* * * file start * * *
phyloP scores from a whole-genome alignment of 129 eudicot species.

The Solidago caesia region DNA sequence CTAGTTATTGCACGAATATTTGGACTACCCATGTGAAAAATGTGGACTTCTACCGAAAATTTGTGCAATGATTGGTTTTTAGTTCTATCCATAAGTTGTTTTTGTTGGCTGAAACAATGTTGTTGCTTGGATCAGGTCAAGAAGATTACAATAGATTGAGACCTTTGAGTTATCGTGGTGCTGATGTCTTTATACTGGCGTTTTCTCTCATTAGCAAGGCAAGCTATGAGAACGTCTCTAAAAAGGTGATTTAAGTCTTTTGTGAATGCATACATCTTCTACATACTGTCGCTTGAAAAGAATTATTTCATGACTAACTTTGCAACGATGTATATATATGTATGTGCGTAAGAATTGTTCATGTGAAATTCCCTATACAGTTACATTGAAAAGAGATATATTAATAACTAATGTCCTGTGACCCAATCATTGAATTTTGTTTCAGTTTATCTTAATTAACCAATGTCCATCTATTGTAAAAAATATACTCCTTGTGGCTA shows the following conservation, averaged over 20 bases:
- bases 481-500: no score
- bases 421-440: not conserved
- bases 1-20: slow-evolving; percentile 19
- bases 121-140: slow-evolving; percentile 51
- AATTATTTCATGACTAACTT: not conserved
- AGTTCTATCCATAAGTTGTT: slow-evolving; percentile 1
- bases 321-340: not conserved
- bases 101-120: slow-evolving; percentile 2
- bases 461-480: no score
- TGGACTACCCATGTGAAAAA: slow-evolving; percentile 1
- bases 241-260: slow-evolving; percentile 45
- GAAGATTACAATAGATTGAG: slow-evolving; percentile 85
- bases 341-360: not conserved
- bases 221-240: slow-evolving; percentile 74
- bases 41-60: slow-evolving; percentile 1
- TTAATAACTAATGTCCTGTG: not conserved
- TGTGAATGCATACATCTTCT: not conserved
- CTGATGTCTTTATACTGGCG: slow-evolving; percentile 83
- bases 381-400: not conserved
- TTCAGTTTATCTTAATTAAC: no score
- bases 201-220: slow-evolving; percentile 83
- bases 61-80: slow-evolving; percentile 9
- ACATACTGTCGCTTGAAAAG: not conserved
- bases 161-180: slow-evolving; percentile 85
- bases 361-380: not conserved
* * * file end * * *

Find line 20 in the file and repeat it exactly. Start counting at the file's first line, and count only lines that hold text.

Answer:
- CTGATGTCTTTATACTGGCG: slow-evolving; percentile 83